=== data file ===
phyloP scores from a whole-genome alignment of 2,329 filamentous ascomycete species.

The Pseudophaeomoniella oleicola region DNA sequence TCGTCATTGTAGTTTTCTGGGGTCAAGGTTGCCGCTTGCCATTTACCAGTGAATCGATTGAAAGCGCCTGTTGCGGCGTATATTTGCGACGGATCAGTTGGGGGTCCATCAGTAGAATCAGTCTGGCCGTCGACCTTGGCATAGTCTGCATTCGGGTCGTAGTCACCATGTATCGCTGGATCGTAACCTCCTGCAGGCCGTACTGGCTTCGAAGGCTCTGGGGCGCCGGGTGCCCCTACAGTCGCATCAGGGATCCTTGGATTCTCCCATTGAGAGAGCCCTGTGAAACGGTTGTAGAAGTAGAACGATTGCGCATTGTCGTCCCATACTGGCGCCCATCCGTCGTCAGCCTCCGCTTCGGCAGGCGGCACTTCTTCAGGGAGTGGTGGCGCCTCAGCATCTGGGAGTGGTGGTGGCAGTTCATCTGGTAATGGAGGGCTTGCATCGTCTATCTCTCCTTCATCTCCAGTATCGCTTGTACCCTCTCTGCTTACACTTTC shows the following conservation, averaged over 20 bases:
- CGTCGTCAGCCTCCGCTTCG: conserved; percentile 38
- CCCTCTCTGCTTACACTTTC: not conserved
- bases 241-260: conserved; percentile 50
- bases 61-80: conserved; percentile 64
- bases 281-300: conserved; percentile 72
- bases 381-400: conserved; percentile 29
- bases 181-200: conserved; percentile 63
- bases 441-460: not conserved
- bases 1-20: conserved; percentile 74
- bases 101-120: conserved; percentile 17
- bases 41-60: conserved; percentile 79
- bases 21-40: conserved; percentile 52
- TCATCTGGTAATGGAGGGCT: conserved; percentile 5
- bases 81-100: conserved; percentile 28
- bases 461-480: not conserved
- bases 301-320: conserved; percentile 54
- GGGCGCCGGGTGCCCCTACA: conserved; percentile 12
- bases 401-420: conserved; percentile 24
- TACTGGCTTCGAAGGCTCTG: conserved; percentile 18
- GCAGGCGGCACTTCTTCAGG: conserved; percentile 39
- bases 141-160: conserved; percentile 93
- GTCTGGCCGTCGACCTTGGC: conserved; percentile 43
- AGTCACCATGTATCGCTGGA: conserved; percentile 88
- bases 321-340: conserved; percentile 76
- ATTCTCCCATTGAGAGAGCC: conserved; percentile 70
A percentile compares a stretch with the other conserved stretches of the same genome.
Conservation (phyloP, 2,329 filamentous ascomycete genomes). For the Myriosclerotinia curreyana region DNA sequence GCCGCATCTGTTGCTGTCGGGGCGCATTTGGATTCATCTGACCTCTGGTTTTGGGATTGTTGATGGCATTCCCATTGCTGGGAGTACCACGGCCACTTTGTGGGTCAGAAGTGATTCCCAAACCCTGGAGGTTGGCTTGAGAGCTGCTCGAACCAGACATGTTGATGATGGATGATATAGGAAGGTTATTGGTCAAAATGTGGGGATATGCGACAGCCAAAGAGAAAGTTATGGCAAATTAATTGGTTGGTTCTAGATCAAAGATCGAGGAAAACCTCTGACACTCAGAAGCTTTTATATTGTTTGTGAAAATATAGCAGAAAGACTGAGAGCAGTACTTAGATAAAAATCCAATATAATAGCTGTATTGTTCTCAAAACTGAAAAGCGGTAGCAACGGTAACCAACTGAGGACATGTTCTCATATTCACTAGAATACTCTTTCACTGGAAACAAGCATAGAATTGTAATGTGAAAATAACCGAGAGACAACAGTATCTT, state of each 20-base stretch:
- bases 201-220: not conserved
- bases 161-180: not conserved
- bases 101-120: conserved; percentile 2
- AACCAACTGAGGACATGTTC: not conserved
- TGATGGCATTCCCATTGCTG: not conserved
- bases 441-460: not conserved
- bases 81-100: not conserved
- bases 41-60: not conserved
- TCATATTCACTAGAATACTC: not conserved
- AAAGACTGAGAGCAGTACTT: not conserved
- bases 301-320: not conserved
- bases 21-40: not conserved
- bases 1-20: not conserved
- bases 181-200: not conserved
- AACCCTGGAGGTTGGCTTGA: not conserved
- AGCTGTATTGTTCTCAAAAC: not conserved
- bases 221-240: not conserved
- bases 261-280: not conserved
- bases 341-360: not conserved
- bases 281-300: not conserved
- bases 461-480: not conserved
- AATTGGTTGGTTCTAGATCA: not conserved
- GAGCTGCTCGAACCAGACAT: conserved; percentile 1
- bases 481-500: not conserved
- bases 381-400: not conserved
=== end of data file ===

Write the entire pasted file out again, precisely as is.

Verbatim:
phyloP scores from a whole-genome alignment of 2,329 filamentous ascomycete species.

The Pseudophaeomoniella oleicola region DNA sequence TCGTCATTGTAGTTTTCTGGGGTCAAGGTTGCCGCTTGCCATTTACCAGTGAATCGATTGAAAGCGCCTGTTGCGGCGTATATTTGCGACGGATCAGTTGGGGGTCCATCAGTAGAATCAGTCTGGCCGTCGACCTTGGCATAGTCTGCATTCGGGTCGTAGTCACCATGTATCGCTGGATCGTAACCTCCTGCAGGCCGTACTGGCTTCGAAGGCTCTGGGGCGCCGGGTGCCCCTACAGTCGCATCAGGGATCCTTGGATTCTCCCATTGAGAGAGCCCTGTGAAACGGTTGTAGAAGTAGAACGATTGCGCATTGTCGTCCCATACTGGCGCCCATCCGTCGTCAGCCTCCGCTTCGGCAGGCGGCACTTCTTCAGGGAGTGGTGGCGCCTCAGCATCTGGGAGTGGTGGTGGCAGTTCATCTGGTAATGGAGGGCTTGCATCGTCTATCTCTCCTTCATCTCCAGTATCGCTTGTACCCTCTCTGCTTACACTTTC shows the following conservation, averaged over 20 bases:
- CGTCGTCAGCCTCCGCTTCG: conserved; percentile 38
- CCCTCTCTGCTTACACTTTC: not conserved
- bases 241-260: conserved; percentile 50
- bases 61-80: conserved; percentile 64
- bases 281-300: conserved; percentile 72
- bases 381-400: conserved; percentile 29
- bases 181-200: conserved; percentile 63
- bases 441-460: not conserved
- bases 1-20: conserved; percentile 74
- bases 101-120: conserved; percentile 17
- bases 41-60: conserved; percentile 79
- bases 21-40: conserved; percentile 52
- TCATCTGGTAATGGAGGGCT: conserved; percentile 5
- bases 81-100: conserved; percentile 28
- bases 461-480: not conserved
- bases 301-320: conserved; percentile 54
- GGGCGCCGGGTGCCCCTACA: conserved; percentile 12
- bases 401-420: conserved; percentile 24
- TACTGGCTTCGAAGGCTCTG: conserved; percentile 18
- GCAGGCGGCACTTCTTCAGG: conserved; percentile 39
- bases 141-160: conserved; percentile 93
- GTCTGGCCGTCGACCTTGGC: conserved; percentile 43
- AGTCACCATGTATCGCTGGA: conserved; percentile 88
- bases 321-340: conserved; percentile 76
- ATTCTCCCATTGAGAGAGCC: conserved; percentile 70
A percentile compares a stretch with the other conserved stretches of the same genome.
Conservation (phyloP, 2,329 filamentous ascomycete genomes). For the Myriosclerotinia curreyana region DNA sequence GCCGCATCTGTTGCTGTCGGGGCGCATTTGGATTCATCTGACCTCTGGTTTTGGGATTGTTGATGGCATTCCCATTGCTGGGAGTACCACGGCCACTTTGTGGGTCAGAAGTGATTCCCAAACCCTGGAGGTTGGCTTGAGAGCTGCTCGAACCAGACATGTTGATGATGGATGATATAGGAAGGTTATTGGTCAAAATGTGGGGATATGCGACAGCCAAAGAGAAAGTTATGGCAAATTAATTGGTTGGTTCTAGATCAAAGATCGAGGAAAACCTCTGACACTCAGAAGCTTTTATATTGTTTGTGAAAATATAGCAGAAAGACTGAGAGCAGTACTTAGATAAAAATCCAATATAATAGCTGTATTGTTCTCAAAACTGAAAAGCGGTAGCAACGGTAACCAACTGAGGACATGTTCTCATATTCACTAGAATACTCTTTCACTGGAAACAAGCATAGAATTGTAATGTGAAAATAACCGAGAGACAACAGTATCTT, state of each 20-base stretch:
- bases 201-220: not conserved
- bases 161-180: not conserved
- bases 101-120: conserved; percentile 2
- AACCAACTGAGGACATGTTC: not conserved
- TGATGGCATTCCCATTGCTG: not conserved
- bases 441-460: not conserved
- bases 81-100: not conserved
- bases 41-60: not conserved
- TCATATTCACTAGAATACTC: not conserved
- AAAGACTGAGAGCAGTACTT: not conserved
- bases 301-320: not conserved
- bases 21-40: not conserved
- bases 1-20: not conserved
- bases 181-200: not conserved
- AACCCTGGAGGTTGGCTTGA: not conserved
- AGCTGTATTGTTCTCAAAAC: not conserved
- bases 221-240: not conserved
- bases 261-280: not conserved
- bases 341-360: not conserved
- bases 281-300: not conserved
- bases 461-480: not conserved
- AATTGGTTGGTTCTAGATCA: not conserved
- GAGCTGCTCGAACCAGACAT: conserved; percentile 1
- bases 481-500: not conserved
- bases 381-400: not conserved